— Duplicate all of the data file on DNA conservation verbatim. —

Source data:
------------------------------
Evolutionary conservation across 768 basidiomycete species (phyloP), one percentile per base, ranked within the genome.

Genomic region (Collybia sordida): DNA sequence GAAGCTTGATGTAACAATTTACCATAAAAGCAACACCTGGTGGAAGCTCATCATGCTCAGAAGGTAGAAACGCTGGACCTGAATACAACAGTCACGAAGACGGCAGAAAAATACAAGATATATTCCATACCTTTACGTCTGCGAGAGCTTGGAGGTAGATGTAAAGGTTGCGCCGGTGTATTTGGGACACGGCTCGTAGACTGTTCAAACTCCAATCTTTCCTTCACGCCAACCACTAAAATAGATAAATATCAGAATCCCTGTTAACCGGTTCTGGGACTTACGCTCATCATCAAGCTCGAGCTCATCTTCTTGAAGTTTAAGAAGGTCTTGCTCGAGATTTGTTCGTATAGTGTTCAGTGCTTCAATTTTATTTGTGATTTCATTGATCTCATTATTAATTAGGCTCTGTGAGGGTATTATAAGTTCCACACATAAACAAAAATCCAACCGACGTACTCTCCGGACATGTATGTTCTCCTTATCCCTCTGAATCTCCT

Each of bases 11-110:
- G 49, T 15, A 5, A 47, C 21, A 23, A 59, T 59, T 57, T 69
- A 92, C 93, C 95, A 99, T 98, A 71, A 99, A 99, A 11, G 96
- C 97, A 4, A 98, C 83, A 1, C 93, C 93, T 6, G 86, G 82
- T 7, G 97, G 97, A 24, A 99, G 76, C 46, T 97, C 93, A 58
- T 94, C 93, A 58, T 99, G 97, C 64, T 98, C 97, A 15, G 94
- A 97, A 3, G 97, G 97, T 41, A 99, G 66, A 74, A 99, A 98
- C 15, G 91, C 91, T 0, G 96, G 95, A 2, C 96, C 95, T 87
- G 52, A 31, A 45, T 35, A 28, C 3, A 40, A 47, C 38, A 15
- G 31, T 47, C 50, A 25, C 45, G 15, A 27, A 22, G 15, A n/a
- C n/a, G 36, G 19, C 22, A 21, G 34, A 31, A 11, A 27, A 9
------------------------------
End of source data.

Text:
Evolutionary conservation across 768 basidiomycete species (phyloP), one percentile per base, ranked within the genome.

Genomic region (Collybia sordida): DNA sequence GAAGCTTGATGTAACAATTTACCATAAAAGCAACACCTGGTGGAAGCTCATCATGCTCAGAAGGTAGAAACGCTGGACCTGAATACAACAGTCACGAAGACGGCAGAAAAATACAAGATATATTCCATACCTTTACGTCTGCGAGAGCTTGGAGGTAGATGTAAAGGTTGCGCCGGTGTATTTGGGACACGGCTCGTAGACTGTTCAAACTCCAATCTTTCCTTCACGCCAACCACTAAAATAGATAAATATCAGAATCCCTGTTAACCGGTTCTGGGACTTACGCTCATCATCAAGCTCGAGCTCATCTTCTTGAAGTTTAAGAAGGTCTTGCTCGAGATTTGTTCGTATAGTGTTCAGTGCTTCAATTTTATTTGTGATTTCATTGATCTCATTATTAATTAGGCTCTGTGAGGGTATTATAAGTTCCACACATAAACAAAAATCCAACCGACGTACTCTCCGGACATGTATGTTCTCCTTATCCCTCTGAATCTCCT

Each of bases 11-110:
- G 49, T 15, A 5, A 47, C 21, A 23, A 59, T 59, T 57, T 69
- A 92, C 93, C 95, A 99, T 98, A 71, A 99, A 99, A 11, G 96
- C 97, A 4, A 98, C 83, A 1, C 93, C 93, T 6, G 86, G 82
- T 7, G 97, G 97, A 24, A 99, G 76, C 46, T 97, C 93, A 58
- T 94, C 93, A 58, T 99, G 97, C 64, T 98, C 97, A 15, G 94
- A 97, A 3, G 97, G 97, T 41, A 99, G 66, A 74, A 99, A 98
- C 15, G 91, C 91, T 0, G 96, G 95, A 2, C 96, C 95, T 87
- G 52, A 31, A 45, T 35, A 28, C 3, A 40, A 47, C 38, A 15
- G 31, T 47, C 50, A 25, C 45, G 15, A 27, A 22, G 15, A n/a
- C n/a, G 36, G 19, C 22, A 21, G 34, A 31, A 11, A 27, A 9